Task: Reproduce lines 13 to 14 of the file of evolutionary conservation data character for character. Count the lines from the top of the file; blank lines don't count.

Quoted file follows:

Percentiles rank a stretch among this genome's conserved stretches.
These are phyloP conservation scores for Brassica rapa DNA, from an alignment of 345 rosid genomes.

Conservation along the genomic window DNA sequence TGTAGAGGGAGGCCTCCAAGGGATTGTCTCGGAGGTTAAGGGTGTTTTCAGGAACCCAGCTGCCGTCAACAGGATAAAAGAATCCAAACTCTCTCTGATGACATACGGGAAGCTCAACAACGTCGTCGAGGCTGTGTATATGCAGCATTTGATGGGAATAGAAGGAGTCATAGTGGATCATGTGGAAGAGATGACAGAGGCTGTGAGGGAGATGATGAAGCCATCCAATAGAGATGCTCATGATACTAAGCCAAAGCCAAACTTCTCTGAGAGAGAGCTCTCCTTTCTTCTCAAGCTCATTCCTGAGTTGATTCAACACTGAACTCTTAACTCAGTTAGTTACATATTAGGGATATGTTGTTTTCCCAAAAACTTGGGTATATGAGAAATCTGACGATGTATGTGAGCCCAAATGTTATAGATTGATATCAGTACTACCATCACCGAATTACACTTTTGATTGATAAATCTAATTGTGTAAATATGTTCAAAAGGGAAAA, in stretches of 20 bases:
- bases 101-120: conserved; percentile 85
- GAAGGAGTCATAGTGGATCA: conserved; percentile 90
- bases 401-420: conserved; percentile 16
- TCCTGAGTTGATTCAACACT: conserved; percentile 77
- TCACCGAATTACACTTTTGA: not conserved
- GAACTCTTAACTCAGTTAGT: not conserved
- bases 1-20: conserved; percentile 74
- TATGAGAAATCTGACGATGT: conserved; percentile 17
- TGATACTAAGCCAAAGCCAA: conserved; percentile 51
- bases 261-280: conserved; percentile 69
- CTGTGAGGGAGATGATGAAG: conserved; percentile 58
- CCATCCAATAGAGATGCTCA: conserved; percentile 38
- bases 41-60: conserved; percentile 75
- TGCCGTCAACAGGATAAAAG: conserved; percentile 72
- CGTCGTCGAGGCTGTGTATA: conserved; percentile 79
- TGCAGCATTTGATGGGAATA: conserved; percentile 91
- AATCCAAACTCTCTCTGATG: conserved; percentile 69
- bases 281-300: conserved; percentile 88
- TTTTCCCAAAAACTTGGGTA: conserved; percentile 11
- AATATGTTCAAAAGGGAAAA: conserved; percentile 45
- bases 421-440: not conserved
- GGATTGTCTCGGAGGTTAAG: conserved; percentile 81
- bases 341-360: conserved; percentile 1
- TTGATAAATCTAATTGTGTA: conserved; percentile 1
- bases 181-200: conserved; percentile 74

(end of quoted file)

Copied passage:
- bases 261-280: conserved; percentile 69
- CTGTGAGGGAGATGATGAAG: conserved; percentile 58